Sept. 23, 2014
Everyone with a 3D printer is familiar with PLA and ABS.
If you’ve 3D printed with PLA, you probably know that while it’s fairly strong, it’s also very brittle. You can’t leave parts out in the sun or anywhere that the temperature gets above 100°F.
If you’ve 3D printed with ABS, you know it’s much more durable than PLA, but 3D printed ABS parts don’t have the strength of injection molded parts, and often aren’t strong enough for functional parts.
Nylon filament is an incredibly strong, durable, and versatile 3D printing material. Flexible when thin, but with very high inter-layer adhesion, nylon lends itself well to things like living hinges and other functional parts. Its low friction coefficient and high melting temperature make it an excellent choice for things like 3D printed gears.
Here’s what you need to know to successfully 3D print with nylon filament:
Nylon filament requires temperatures above 240°C to extrude. Most 3D printers come standard with hot ends that use PEEK and PTFE. Both PEEK and PTFE begin to breakdown above 240°C and will burn and emit noxious fumes. If you aren’t sure if your hot end is setup for 3D printing nylon, send us an email or check with your printer manufacturer and we can let you know.
Most 3D printers can easily be upgraded with an all-metal hot end in order to print at temperatures above 240°C (extrusion temperature). We use the E3D all metal hot end on our machines. They’re excellent hot ends and we highly recommend them. You can purchase an E3D hot end here.
Nylon plastic is very hygroscopic. That means it readily absorbs water from the air. Nylon can absorb more than 10% of its weight in water in less than 24 hours. Successful 3D printing with nylon requires dry filament. When you 3D print with nylon filament that isn’t dry, the water in the filament explodes causing air bubbles during printing that prevents good layer adhesion and greatly weakens the part. It also ruins the surface finish.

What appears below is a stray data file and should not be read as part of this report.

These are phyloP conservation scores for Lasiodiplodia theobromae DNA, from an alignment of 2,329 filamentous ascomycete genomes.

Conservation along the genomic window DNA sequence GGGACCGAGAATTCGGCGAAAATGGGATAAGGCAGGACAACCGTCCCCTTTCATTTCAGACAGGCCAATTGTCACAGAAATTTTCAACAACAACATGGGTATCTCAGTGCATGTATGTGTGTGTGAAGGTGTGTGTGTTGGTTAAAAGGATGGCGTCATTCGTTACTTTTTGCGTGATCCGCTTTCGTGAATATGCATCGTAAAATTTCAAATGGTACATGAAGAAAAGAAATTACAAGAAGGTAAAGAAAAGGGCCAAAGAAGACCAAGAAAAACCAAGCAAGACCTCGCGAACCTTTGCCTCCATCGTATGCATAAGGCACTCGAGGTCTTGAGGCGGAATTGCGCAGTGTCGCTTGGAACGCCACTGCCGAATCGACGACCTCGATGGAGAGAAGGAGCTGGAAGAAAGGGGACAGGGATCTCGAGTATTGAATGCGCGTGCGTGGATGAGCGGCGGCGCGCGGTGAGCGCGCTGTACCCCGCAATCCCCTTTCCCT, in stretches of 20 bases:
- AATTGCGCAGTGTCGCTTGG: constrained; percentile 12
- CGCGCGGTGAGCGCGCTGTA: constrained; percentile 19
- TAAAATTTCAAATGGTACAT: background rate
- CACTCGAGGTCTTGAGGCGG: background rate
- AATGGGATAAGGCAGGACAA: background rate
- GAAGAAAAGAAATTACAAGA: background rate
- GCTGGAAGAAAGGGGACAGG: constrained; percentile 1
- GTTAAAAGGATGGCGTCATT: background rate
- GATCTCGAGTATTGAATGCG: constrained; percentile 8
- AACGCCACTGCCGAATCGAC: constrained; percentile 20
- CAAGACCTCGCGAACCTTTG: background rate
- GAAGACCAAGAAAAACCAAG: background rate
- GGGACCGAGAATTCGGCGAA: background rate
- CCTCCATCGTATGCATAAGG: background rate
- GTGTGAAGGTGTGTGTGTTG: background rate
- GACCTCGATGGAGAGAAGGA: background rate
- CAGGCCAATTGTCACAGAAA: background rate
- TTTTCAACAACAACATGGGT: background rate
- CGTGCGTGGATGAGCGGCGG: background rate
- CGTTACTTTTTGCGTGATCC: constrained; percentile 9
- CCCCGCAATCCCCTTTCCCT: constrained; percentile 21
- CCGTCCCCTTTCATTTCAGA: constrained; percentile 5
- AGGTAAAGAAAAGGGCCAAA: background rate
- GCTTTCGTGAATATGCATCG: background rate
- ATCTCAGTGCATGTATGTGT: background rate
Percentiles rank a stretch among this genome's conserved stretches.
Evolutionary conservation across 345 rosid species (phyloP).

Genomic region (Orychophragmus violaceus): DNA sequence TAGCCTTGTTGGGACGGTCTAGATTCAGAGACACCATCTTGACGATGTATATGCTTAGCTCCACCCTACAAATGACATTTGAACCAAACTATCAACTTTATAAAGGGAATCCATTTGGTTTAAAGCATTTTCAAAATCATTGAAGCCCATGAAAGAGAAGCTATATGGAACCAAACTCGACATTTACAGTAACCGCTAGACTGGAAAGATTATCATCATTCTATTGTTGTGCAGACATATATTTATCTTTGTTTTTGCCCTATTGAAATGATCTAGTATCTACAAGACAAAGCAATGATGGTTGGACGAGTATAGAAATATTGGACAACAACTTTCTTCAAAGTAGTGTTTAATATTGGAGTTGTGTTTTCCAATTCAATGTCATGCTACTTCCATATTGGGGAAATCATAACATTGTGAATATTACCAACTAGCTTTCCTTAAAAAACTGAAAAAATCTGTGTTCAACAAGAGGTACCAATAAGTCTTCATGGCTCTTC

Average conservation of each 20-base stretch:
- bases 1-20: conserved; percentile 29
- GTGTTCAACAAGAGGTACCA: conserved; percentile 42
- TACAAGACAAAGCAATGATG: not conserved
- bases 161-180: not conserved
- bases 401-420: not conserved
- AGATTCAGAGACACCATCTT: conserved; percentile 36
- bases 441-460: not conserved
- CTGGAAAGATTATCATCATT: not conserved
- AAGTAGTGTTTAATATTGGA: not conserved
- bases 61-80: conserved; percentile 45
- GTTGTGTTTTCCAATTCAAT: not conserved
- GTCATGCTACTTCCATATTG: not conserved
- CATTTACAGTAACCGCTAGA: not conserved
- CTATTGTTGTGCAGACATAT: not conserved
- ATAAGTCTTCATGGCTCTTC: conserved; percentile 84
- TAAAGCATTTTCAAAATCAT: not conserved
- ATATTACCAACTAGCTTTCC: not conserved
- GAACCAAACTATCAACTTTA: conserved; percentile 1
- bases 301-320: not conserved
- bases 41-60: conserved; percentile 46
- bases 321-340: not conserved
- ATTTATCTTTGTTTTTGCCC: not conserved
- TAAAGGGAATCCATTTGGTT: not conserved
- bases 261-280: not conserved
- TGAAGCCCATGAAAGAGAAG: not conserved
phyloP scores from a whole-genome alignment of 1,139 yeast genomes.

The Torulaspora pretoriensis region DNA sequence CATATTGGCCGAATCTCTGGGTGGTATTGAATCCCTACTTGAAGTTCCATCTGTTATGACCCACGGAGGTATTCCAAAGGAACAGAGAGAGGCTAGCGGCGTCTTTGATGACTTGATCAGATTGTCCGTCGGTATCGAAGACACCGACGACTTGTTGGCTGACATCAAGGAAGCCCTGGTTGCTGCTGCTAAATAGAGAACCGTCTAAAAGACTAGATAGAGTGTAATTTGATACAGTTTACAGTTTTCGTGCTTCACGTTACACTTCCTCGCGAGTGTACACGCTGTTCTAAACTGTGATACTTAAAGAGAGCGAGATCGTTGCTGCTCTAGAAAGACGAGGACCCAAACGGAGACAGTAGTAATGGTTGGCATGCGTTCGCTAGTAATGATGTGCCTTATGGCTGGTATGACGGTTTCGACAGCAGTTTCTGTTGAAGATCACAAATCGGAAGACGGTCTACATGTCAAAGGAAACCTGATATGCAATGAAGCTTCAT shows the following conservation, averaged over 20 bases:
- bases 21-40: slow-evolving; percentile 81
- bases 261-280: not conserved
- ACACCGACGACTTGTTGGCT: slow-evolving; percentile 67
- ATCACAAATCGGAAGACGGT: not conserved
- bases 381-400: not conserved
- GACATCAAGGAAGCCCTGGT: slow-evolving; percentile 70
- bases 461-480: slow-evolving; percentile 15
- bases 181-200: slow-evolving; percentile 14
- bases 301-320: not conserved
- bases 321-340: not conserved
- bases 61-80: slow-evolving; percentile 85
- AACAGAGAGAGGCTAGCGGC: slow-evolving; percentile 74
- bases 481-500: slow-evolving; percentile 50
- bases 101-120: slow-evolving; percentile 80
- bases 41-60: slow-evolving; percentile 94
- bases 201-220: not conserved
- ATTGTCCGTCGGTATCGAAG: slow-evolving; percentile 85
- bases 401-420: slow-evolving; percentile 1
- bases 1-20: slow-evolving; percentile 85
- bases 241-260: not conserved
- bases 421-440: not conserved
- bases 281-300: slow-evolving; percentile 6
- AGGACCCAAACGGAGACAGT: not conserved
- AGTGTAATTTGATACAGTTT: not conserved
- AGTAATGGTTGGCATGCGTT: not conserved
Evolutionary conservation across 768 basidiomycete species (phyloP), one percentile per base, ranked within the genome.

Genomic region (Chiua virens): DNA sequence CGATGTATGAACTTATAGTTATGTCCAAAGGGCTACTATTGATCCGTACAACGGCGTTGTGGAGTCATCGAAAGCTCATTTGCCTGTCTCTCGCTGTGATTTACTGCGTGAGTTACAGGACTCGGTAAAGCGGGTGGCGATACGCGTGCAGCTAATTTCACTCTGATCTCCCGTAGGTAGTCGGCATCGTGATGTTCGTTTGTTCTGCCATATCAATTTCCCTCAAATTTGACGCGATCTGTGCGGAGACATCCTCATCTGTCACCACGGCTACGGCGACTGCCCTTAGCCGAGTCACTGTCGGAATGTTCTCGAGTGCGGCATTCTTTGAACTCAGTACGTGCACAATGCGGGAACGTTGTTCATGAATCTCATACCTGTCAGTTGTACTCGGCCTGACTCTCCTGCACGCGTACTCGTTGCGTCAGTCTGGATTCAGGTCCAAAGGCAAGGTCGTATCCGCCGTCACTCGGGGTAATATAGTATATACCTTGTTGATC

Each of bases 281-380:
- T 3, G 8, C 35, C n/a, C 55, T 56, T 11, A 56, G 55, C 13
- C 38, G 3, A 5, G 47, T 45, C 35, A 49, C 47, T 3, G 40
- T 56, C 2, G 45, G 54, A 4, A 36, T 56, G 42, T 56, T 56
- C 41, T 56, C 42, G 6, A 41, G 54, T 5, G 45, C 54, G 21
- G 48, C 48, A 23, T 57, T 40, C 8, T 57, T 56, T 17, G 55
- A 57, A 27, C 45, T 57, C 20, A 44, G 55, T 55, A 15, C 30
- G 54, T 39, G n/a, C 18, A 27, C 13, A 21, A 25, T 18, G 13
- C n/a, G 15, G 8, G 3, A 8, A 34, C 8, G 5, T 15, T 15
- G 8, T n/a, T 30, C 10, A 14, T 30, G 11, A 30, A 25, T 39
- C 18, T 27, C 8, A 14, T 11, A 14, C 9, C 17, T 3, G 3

Dry nylon prints buttery smooth and has a glossy finish.
To dry nylon filament, place it in an oven at 160°F - 180°F for 6 to 8 hours. After drying, store in an airtight container, preferably with desiccant (learn more about desiccant here).
We’ve found 3D printing nylon can warp about as much as ABS.
When printing on glass, a heated bed is required with nylon filament. A PVA based glue stick applied to the bed is the best method of bed adhesion. Elmer’s or Scotch permanent glue sticks are inexpensive and easily found at a reasonable price.
We’ve found that a bed heated to 75°C, with thin layer of glue applied in a cross-hatch pattern works best.
Do not use layer cooling fans and avoid drafty or cool rooms for best results.
240°C - 260°C Extruder Temperature (each type of filament is slightly different. Follow manufacturer's recommendations)
70-80°C Bed Temperature with PVA based glue
Speed: 30-60 mm/s
0.2 mm - 0.4 mm layer heights
We hope this helps you succeed with 3D printing Nylon. If you have any further questions hop on our forum.
If you are looking for a machine that prints nylon, and nylon only we recommend one of the MarkForged 3D printers - they have the capability of printing beautiful nylon parts and reinforcing them carbon fiber, fiberglass and kevlar; a stellar technology.
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